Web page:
Currently, there is no data on the sustainability impact of Haglöfs Restored. However, Haglöfs’ partner, The Renewal Workshop, had reported a cumulative of 284,799 pounds of textile waste diverted from landfills across all its clothing renewal initiatives (The Renewal Workshop, 2020).
Edge (2021). Fashion Industry Waste Statistics. Edge. Accessed on 22 October 2021 at: https://edgexpo.com/fashion-industry-waste-statistics/
Ellen MacArthur Foundation (2017). A new textiles economy: Redesigning fashion’s future. Accessed on 21 October 2021 at: https://ellenmacarthurfoundation.org/a-new-textiles-economy
Global Fashion Agenda (2018) Pulse of the fashion industry 2018 report. Accessed 22 October 2021 at: https://www.globalfashionagenda.com/publications-and-policy/pulse-of-the-industry/
Haglöfs (2021a). Sustainability report. Accessed on 21 October 2021 at: https://www.haglofs.com/on/demandware.static/-/Sites-haglofs-eu-Library/default/sustainability-report/Haglofs_Sustainability_Report_2020.pdf
Haglöfs (2021b). Guaranteed, By Nature. Accessed on 10 November 2021 at: https://www.haglofs.com/gb/en-gb/warranty/
Haglöfs Restored (2021a). Haglöfs Restored. Accessed on 21 October 2021 at: https://haglofsrestored.com/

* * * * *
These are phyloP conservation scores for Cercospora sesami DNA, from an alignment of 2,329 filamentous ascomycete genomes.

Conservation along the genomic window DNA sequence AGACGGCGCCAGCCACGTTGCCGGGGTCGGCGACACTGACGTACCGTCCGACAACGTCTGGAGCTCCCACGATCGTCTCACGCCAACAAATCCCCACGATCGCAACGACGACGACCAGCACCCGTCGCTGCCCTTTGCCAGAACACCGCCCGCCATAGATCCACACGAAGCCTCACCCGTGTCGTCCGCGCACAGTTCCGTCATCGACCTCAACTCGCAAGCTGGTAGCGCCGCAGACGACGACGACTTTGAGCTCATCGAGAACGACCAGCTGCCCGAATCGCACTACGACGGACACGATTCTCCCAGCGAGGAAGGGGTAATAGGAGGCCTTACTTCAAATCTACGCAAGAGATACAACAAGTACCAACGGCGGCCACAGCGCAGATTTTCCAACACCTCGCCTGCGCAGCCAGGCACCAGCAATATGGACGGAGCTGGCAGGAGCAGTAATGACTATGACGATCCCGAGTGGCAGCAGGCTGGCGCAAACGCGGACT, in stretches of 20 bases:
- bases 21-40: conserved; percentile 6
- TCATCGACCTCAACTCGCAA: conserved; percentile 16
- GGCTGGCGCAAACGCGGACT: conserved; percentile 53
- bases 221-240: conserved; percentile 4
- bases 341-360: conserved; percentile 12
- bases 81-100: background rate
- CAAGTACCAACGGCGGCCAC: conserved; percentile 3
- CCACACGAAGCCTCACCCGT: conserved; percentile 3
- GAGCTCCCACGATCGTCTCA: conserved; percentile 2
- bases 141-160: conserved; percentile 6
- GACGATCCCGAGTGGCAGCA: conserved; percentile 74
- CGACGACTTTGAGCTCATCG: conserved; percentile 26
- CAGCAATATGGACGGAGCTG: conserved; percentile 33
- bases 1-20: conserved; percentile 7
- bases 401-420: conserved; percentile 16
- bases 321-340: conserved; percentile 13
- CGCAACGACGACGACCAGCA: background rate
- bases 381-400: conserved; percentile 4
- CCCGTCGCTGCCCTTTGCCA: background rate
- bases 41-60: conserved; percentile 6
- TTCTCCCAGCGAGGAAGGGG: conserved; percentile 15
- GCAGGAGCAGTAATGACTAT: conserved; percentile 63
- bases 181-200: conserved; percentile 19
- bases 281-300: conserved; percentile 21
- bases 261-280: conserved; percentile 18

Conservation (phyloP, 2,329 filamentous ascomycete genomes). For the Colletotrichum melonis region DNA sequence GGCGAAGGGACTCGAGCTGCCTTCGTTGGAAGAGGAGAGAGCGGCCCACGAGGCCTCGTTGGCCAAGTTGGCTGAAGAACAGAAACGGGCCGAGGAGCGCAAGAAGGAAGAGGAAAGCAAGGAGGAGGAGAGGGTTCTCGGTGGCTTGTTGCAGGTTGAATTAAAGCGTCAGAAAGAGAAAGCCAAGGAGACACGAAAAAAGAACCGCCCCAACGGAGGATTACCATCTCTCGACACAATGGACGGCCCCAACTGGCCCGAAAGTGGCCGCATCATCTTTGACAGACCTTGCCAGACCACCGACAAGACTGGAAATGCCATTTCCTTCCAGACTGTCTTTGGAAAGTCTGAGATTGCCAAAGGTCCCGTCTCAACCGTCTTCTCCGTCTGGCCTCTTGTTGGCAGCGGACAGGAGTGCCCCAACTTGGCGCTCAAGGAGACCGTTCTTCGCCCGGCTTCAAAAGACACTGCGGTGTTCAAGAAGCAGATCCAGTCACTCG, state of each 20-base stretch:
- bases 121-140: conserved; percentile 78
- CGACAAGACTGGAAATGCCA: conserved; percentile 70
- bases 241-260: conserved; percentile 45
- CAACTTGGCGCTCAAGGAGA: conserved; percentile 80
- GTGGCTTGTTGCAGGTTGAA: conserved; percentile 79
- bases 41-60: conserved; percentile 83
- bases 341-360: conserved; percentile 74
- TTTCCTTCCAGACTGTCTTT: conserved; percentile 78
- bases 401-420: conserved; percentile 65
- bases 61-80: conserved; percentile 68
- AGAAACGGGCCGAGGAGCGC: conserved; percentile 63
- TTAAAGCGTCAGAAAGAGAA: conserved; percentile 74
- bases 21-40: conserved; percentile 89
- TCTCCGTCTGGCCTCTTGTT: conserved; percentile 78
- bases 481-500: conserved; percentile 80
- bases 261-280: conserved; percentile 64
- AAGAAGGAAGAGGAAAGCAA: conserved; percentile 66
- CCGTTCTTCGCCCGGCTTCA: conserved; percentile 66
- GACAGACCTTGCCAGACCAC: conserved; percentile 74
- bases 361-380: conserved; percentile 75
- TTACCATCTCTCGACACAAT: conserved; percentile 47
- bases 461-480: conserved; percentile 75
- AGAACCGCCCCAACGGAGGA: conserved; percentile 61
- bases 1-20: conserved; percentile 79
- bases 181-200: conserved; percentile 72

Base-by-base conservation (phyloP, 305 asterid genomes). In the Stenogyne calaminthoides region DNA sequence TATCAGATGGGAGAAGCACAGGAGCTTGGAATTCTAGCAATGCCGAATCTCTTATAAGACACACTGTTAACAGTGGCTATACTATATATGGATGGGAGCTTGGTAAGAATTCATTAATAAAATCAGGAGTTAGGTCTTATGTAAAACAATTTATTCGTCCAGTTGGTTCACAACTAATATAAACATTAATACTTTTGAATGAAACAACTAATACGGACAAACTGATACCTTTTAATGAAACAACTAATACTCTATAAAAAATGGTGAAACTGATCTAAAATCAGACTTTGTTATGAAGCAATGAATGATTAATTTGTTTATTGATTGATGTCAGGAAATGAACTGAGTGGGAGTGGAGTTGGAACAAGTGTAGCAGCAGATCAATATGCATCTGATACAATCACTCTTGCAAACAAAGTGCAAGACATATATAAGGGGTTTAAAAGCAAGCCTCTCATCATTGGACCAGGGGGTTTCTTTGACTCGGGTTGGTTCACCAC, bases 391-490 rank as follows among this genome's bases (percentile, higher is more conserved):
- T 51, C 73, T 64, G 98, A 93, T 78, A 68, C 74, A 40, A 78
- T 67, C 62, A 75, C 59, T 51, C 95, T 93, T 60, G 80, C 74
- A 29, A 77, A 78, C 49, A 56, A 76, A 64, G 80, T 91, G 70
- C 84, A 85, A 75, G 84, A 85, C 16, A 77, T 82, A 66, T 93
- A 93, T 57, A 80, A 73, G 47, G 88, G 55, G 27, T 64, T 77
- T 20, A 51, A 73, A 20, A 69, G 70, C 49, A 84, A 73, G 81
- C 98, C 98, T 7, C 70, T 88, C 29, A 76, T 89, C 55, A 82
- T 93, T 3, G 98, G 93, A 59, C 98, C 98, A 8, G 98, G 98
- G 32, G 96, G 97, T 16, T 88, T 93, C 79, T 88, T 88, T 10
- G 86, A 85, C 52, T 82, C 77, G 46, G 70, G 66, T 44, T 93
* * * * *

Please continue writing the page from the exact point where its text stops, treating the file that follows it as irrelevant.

Haglöfs Restored (2021b). How to care for your gear. Accessed on 21 October 2021 at: https://haglofsrestored.com/pages/care-guide
McFall-Johnsen, M. (2020). These facts show how unsustainable the fashion industry is. World Economic Forum. Accessed 21 October 2021 at: https://www.weforum.org/agenda/2020/01/fashion-industry-carbon-unsustainable-environment-pollution/
Niessen, L., & Bocken, N. M. (2021). How can businesses drive sufficiency? The business for sufficiency framework. Sustainable Production and Consumption, 28, 1090-1103. https://doi.org/10.1016/j.spc.2021.07.030
Remy, N., Speelman, E., & Swartz, S. (2016). Style that’s sustainable: A new fast-fashion formula. Accessed 21 October 2021 at: https://www.mckinsey.com/business-functions/sustainability-and-resource-productivity/our-insights/style-thats-sustainable-a-new-fast-fashion-formula.